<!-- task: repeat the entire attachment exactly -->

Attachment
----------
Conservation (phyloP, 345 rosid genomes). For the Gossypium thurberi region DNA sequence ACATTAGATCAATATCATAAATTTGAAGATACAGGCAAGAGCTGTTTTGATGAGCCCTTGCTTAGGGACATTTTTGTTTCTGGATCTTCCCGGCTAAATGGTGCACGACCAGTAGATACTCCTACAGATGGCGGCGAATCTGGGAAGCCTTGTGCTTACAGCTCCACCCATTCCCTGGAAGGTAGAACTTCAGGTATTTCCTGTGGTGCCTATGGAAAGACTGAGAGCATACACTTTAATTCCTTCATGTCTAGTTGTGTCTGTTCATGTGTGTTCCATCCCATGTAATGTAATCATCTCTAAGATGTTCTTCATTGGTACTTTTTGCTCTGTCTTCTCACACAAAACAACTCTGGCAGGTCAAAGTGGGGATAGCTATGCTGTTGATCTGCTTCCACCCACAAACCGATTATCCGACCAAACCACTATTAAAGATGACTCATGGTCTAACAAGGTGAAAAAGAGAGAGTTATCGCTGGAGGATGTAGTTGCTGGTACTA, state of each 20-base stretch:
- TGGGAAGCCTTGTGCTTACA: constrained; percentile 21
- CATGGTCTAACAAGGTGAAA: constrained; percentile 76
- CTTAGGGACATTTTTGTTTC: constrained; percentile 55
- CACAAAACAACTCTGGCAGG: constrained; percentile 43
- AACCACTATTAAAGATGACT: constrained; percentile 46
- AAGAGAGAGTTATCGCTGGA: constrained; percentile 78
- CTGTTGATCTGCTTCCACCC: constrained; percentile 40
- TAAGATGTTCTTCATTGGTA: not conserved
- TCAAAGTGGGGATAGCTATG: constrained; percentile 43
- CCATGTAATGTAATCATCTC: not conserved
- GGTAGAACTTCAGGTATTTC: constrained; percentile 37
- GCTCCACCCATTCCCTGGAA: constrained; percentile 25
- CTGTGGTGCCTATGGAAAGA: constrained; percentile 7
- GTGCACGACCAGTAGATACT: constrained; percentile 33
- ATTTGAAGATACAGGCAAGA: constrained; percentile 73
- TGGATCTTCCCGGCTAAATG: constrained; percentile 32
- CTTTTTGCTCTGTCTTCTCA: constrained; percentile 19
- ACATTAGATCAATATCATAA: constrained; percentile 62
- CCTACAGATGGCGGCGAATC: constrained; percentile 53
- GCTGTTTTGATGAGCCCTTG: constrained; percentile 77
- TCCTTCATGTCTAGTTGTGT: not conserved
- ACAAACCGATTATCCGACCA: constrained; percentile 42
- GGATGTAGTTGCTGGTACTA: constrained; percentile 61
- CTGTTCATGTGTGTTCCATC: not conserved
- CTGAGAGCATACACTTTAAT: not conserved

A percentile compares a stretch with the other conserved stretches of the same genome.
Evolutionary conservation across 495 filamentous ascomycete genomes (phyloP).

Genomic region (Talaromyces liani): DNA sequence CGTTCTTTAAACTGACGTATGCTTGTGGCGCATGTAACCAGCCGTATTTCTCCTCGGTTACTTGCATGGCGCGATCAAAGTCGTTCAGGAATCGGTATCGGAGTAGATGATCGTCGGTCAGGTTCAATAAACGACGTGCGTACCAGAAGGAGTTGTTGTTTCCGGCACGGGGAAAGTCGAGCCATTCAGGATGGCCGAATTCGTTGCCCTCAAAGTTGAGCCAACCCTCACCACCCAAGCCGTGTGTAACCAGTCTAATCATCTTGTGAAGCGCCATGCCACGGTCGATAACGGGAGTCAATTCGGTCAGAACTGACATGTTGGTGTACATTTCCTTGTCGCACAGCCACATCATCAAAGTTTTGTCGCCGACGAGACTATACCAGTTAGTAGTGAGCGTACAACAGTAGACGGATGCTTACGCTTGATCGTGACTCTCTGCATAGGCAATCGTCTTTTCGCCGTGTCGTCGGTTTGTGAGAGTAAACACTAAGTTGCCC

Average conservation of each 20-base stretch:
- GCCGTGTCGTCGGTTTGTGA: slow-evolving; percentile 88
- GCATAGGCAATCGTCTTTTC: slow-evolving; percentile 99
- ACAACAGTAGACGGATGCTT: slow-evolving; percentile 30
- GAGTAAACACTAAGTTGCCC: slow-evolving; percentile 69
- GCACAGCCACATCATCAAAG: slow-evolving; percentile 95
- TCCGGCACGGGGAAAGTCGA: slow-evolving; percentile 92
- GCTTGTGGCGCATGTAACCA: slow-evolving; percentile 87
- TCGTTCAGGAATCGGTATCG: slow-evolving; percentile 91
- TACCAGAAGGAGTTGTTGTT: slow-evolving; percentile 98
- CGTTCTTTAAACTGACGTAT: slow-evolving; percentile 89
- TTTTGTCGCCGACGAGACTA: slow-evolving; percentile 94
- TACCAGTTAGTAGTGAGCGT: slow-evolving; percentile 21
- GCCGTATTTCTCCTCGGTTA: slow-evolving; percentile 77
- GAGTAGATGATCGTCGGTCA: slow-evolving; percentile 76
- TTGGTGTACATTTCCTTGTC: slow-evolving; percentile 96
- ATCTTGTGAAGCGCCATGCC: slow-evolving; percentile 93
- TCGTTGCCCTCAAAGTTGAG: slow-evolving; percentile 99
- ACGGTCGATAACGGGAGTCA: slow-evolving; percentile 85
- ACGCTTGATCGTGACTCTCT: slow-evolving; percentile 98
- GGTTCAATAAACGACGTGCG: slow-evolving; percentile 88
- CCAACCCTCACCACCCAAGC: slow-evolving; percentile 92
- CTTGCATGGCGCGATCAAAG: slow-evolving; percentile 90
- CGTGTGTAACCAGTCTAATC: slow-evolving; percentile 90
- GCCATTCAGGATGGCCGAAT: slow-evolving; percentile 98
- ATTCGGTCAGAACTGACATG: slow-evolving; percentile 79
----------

Conservation (phyloP, 345 rosid genomes). For the Gossypium thurberi region DNA sequence ACATTAGATCAATATCATAAATTTGAAGATACAGGCAAGAGCTGTTTTGATGAGCCCTTGCTTAGGGACATTTTTGTTTCTGGATCTTCCCGGCTAAATGGTGCACGACCAGTAGATACTCCTACAGATGGCGGCGAATCTGGGAAGCCTTGTGCTTACAGCTCCACCCATTCCCTGGAAGGTAGAACTTCAGGTATTTCCTGTGGTGCCTATGGAAAGACTGAGAGCATACACTTTAATTCCTTCATGTCTAGTTGTGTCTGTTCATGTGTGTTCCATCCCATGTAATGTAATCATCTCTAAGATGTTCTTCATTGGTACTTTTTGCTCTGTCTTCTCACACAAAACAACTCTGGCAGGTCAAAGTGGGGATAGCTATGCTGTTGATCTGCTTCCACCCACAAACCGATTATCCGACCAAACCACTATTAAAGATGACTCATGGTCTAACAAGGTGAAAAAGAGAGAGTTATCGCTGGAGGATGTAGTTGCTGGTACTA, state of each 20-base stretch:
- TGGGAAGCCTTGTGCTTACA: constrained; percentile 21
- CATGGTCTAACAAGGTGAAA: constrained; percentile 76
- CTTAGGGACATTTTTGTTTC: constrained; percentile 55
- CACAAAACAACTCTGGCAGG: constrained; percentile 43
- AACCACTATTAAAGATGACT: constrained; percentile 46
- AAGAGAGAGTTATCGCTGGA: constrained; percentile 78
- CTGTTGATCTGCTTCCACCC: constrained; percentile 40
- TAAGATGTTCTTCATTGGTA: not conserved
- TCAAAGTGGGGATAGCTATG: constrained; percentile 43
- CCATGTAATGTAATCATCTC: not conserved
- GGTAGAACTTCAGGTATTTC: constrained; percentile 37
- GCTCCACCCATTCCCTGGAA: constrained; percentile 25
- CTGTGGTGCCTATGGAAAGA: constrained; percentile 7
- GTGCACGACCAGTAGATACT: constrained; percentile 33
- ATTTGAAGATACAGGCAAGA: constrained; percentile 73
- TGGATCTTCCCGGCTAAATG: constrained; percentile 32
- CTTTTTGCTCTGTCTTCTCA: constrained; percentile 19
- ACATTAGATCAATATCATAA: constrained; percentile 62
- CCTACAGATGGCGGCGAATC: constrained; percentile 53
- GCTGTTTTGATGAGCCCTTG: constrained; percentile 77
- TCCTTCATGTCTAGTTGTGT: not conserved
- ACAAACCGATTATCCGACCA: constrained; percentile 42
- GGATGTAGTTGCTGGTACTA: constrained; percentile 61
- CTGTTCATGTGTGTTCCATC: not conserved
- CTGAGAGCATACACTTTAAT: not conserved

A percentile compares a stretch with the other conserved stretches of the same genome.
Evolutionary conservation across 495 filamentous ascomycete genomes (phyloP).

Genomic region (Talaromyces liani): DNA sequence CGTTCTTTAAACTGACGTATGCTTGTGGCGCATGTAACCAGCCGTATTTCTCCTCGGTTACTTGCATGGCGCGATCAAAGTCGTTCAGGAATCGGTATCGGAGTAGATGATCGTCGGTCAGGTTCAATAAACGACGTGCGTACCAGAAGGAGTTGTTGTTTCCGGCACGGGGAAAGTCGAGCCATTCAGGATGGCCGAATTCGTTGCCCTCAAAGTTGAGCCAACCCTCACCACCCAAGCCGTGTGTAACCAGTCTAATCATCTTGTGAAGCGCCATGCCACGGTCGATAACGGGAGTCAATTCGGTCAGAACTGACATGTTGGTGTACATTTCCTTGTCGCACAGCCACATCATCAAAGTTTTGTCGCCGACGAGACTATACCAGTTAGTAGTGAGCGTACAACAGTAGACGGATGCTTACGCTTGATCGTGACTCTCTGCATAGGCAATCGTCTTTTCGCCGTGTCGTCGGTTTGTGAGAGTAAACACTAAGTTGCCC

Average conservation of each 20-base stretch:
- GCCGTGTCGTCGGTTTGTGA: slow-evolving; percentile 88
- GCATAGGCAATCGTCTTTTC: slow-evolving; percentile 99
- ACAACAGTAGACGGATGCTT: slow-evolving; percentile 30
- GAGTAAACACTAAGTTGCCC: slow-evolving; percentile 69
- GCACAGCCACATCATCAAAG: slow-evolving; percentile 95
- TCCGGCACGGGGAAAGTCGA: slow-evolving; percentile 92
- GCTTGTGGCGCATGTAACCA: slow-evolving; percentile 87
- TCGTTCAGGAATCGGTATCG: slow-evolving; percentile 91
- TACCAGAAGGAGTTGTTGTT: slow-evolving; percentile 98
- CGTTCTTTAAACTGACGTAT: slow-evolving; percentile 89
- TTTTGTCGCCGACGAGACTA: slow-evolving; percentile 94
- TACCAGTTAGTAGTGAGCGT: slow-evolving; percentile 21
- GCCGTATTTCTCCTCGGTTA: slow-evolving; percentile 77
- GAGTAGATGATCGTCGGTCA: slow-evolving; percentile 76
- TTGGTGTACATTTCCTTGTC: slow-evolving; percentile 96
- ATCTTGTGAAGCGCCATGCC: slow-evolving; percentile 93
- TCGTTGCCCTCAAAGTTGAG: slow-evolving; percentile 99
- ACGGTCGATAACGGGAGTCA: slow-evolving; percentile 85
- ACGCTTGATCGTGACTCTCT: slow-evolving; percentile 98
- GGTTCAATAAACGACGTGCG: slow-evolving; percentile 88
- CCAACCCTCACCACCCAAGC: slow-evolving; percentile 92
- CTTGCATGGCGCGATCAAAG: slow-evolving; percentile 90
- CGTGTGTAACCAGTCTAATC: slow-evolving; percentile 90
- GCCATTCAGGATGGCCGAAT: slow-evolving; percentile 98
- ATTCGGTCAGAACTGACATG: slow-evolving; percentile 79